• 1913, Joseph C. Lincoln, chapter 1, in Mr. Pratt's Patients:
      Pretty soon I struck into a sort of path. [] It twisted and turned, [] and opened out into a big clear space like a lawn. And, back of the lawn, was a big, old-fashioned house, with piazzas stretching in front of it, and all blazing with lights. 'Twas the house I'd seen the roof of from the beach.
    • 1959, Georgette Heyer, chapter 1, in The Unknown Ajax:
      But Richmond [] appeared to lose himself in his own reflections. Some pickled crab, which he had not touched, had been removed with a damson pie; and his sister saw [] that he had eaten no more than a spoonful of that either.
    1. To witness or observe by personal experience.
      Now I've seen it all!
      I have been blind since birth and I love to read Braille. When the books arrive in from the library, I can’t wait to see what stories they have sent me.
      I saw military service in Vietnam.
      • Bible, John viii. 51
        Verily, verily, I say unto you, if a man keep my saying, he shall never see death.
      • Charles Dickens, Nicholas Nickleby
        [] And remember this, 'scapegallows,' said Ralph, menacing him with his hand, 'that if we meet again, and you so much as notice me by one begging gesture, you shall see the inside of a jail once more []
  2. To form a mental picture of.
    • 2013 August 23, Mark Cocker, Wings of Desire”, in The Guardian Weekly, volume 189, number 11, page 28:
      It is not just that we see birds as little versions of ourselves. It is also that, at the same time, they stand outside any moral process. They are utterly indifferent. This absolute oblivion on their part, this lack of sharing, is powerful.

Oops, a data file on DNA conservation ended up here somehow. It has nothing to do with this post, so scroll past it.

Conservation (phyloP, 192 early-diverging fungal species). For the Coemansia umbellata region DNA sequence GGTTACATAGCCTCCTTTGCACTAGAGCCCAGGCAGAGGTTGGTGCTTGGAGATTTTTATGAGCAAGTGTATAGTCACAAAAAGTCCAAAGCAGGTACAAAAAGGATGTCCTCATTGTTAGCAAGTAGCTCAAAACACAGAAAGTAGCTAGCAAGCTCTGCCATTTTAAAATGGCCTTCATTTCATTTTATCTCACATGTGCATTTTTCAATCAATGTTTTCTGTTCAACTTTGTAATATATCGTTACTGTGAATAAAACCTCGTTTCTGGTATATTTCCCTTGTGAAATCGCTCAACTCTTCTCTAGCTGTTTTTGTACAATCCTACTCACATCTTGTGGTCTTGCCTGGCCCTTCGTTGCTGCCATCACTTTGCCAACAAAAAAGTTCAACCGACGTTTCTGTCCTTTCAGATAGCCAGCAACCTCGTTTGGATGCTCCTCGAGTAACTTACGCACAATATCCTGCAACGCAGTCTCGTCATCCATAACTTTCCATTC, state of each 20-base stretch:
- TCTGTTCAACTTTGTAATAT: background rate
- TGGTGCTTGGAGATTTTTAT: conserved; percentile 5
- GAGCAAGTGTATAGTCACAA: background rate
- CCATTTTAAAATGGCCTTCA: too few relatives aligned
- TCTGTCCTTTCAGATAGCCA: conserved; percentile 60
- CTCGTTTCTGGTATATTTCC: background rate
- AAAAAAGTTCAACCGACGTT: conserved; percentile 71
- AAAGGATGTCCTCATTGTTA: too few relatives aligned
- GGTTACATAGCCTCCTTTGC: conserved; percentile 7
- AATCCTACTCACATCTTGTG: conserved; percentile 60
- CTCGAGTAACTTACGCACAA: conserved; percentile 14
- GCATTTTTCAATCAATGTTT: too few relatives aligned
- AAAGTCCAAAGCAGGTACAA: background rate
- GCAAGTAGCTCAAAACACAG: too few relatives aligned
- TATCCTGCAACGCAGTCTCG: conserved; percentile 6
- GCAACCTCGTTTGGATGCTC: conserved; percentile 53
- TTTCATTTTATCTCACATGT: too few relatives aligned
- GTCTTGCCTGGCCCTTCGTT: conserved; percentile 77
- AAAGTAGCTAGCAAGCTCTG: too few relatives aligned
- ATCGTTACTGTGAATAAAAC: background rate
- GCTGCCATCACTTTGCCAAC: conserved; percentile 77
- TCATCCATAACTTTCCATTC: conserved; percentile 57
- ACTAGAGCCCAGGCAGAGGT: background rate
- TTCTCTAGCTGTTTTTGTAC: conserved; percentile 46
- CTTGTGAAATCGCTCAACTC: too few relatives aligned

1. (figuratively) To understand.
      Do you see what I mean?
      • 2013 June 28, Joris Luyendijk, Our banks are out of control”, in The Guardian Weekly, volume 189, number 3, page 21:
        Seeing the British establishment struggle with the financial sector is like watching an alcoholic [] . Until 2008 there was denial over what finance had become. [] But the scandals kept coming [] . A broad section of the political class now recognises the need for change but remains unable to see the necessity of a fundamental overhaul.
    2. To come to a realization of having been mistaken or misled.
      They're blind to the damage they do, but someday they'll see.
  3. (social) To meet, to visit.
    1. To have an interview with; especially, to make a call upon; to visit.
      to go to see a friend
      • Bible, 1 Samuel xv. 35
        And Samuel came no more to see Saul until the day of his death.
    2. To date frequently.
      I've been seeing her for two months
  4. (by extension) To ensure that something happens, especially while witnessing it.
    I'll see you hang for this! I saw that they didn't make any more trouble.
  5. (gambling) To respond to another player's bet with a bet of equal value.
    I'll see your twenty dollars and raise you ten.
  6. (sometimes mystical) To foresee, predict, or prophesy.
    The oracle saw the destruction of the city.
  7. To determine by trial or experiment; to find out (if or whether).
    I'll come over later and see if I can fix your computer.
  8. (used in the imperative) Used to emphasise a proposition.
    You see Johnny, your Dad isn't your real dad.
  9. (used in the imperative) To reference or to study for further details.
    Step 4: In the system, check out the laptop to the student (see: "Logging Resources" in the Tutor Manual).
    This article is about the insect. For the English rock band, see The Beatles.